Drenched in allegations of looting of uncountable billions in public funds, political unrest emanating from bare-knuckled ructions between President Mokgweetsi Masisi and his predecessor and risks of being blacklisted for non-compliance with international anti-money laundering requirements, Botswana’s ratings in credit, corruption and transparency are headed for the pits, writes KEABETSWE NEWEL.
Already, billions of pula invested offshore in foreign reserves by the Bank of Botswana (BoB) and pension monies invested by the Botswana Public Officers Pension Fund (BPOPF) and the Debswana Pension Fund (DPF) are at risk of being returned home because Botswana is viewed as an accomplice in money laundering activities.
In the wake of these money laundering troubles, the head of the Directorate on Corruption and Economic Crimes (DCEC), Brigadier Joseph Mathambo, revealed on national television that they were investigating cases in which funds of around P56 billion have been looted from the national purse. He however would not go into detail as to who took the money, how it was or where the money was taken. A few months later, an agent of the Directorate of Intelligence and Security Service (DISS), Wilheminah Maswabi, is charged with financing terrorism by the Department of Public Prosecutions (DPP).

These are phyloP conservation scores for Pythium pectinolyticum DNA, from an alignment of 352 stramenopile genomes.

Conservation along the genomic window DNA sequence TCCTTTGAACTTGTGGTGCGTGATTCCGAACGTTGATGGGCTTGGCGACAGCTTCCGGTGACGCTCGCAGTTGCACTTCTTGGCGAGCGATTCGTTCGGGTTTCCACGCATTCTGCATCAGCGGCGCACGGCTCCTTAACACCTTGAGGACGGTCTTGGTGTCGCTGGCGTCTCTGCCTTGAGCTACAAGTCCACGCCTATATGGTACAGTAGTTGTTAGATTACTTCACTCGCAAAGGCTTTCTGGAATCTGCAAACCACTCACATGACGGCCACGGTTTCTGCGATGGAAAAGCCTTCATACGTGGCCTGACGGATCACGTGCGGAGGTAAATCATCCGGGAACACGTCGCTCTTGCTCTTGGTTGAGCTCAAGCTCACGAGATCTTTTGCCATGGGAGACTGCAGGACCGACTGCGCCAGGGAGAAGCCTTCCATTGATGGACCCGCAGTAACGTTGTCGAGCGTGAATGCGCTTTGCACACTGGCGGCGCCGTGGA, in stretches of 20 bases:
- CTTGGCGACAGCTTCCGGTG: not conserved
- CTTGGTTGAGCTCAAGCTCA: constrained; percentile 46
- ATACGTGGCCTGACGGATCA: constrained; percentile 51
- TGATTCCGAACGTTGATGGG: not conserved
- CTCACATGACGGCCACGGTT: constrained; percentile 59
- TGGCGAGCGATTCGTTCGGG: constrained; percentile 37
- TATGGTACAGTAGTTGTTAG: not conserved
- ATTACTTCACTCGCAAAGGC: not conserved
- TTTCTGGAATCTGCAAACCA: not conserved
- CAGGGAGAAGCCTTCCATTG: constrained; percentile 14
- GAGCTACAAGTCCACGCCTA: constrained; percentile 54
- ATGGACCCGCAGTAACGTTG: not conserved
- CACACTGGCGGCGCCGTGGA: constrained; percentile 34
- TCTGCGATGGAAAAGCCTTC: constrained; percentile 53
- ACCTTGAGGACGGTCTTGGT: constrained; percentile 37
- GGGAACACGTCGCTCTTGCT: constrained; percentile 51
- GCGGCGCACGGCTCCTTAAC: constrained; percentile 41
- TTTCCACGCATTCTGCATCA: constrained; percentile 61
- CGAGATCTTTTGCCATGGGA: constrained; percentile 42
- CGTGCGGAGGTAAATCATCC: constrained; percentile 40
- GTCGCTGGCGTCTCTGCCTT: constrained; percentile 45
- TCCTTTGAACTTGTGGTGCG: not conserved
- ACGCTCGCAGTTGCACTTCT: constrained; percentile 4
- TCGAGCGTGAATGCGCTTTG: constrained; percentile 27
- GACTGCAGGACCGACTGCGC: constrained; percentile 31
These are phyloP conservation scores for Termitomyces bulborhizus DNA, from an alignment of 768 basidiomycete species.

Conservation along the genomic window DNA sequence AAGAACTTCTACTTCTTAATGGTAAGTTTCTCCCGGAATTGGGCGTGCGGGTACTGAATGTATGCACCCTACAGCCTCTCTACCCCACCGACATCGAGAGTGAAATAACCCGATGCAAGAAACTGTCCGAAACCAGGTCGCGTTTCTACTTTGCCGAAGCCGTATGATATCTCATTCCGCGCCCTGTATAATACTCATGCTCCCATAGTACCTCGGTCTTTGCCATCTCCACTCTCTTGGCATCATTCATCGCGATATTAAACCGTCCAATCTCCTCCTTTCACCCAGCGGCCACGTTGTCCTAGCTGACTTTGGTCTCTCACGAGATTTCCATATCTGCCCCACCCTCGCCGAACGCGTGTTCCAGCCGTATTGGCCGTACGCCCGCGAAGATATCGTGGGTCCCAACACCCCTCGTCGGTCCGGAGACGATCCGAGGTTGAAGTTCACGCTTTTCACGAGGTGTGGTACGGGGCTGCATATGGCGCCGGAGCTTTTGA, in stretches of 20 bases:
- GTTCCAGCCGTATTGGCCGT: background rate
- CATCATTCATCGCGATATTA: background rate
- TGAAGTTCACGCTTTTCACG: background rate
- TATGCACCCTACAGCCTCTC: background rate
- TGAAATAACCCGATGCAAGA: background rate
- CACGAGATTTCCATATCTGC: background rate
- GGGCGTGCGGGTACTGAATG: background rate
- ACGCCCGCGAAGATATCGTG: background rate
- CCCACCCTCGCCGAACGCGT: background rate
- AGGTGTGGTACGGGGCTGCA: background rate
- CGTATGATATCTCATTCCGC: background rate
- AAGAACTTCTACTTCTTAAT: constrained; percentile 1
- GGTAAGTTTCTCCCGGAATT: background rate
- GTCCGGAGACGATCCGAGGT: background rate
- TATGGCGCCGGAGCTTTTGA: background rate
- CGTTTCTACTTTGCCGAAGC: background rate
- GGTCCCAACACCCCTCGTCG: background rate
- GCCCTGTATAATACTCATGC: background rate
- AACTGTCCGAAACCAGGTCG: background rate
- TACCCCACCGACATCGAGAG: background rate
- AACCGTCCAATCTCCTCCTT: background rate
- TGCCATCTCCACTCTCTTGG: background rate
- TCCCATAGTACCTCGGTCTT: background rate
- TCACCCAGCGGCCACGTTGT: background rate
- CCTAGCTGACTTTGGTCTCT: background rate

About US390 million is alleged to have been found in her several bank accounts by the state. Further, Maswabi is said to have transacted some funds to former DISS director general Isaac Kgosi and former president Ian Khama. The state further claims that a breathtaking US10 billion was looted during the Khama administration.
Such allegations are surfacing at a time when Botswana has a deadline of January 2020 by the international community to have put in place legislation aimed at curbing money-laundering or face a complete blacklist. Being “grey-scaled” means that Botswana has been given a final warning to comply, failing which it will be blacklisted. Whether Botswana will have complied in the two months left or not remains to be seen.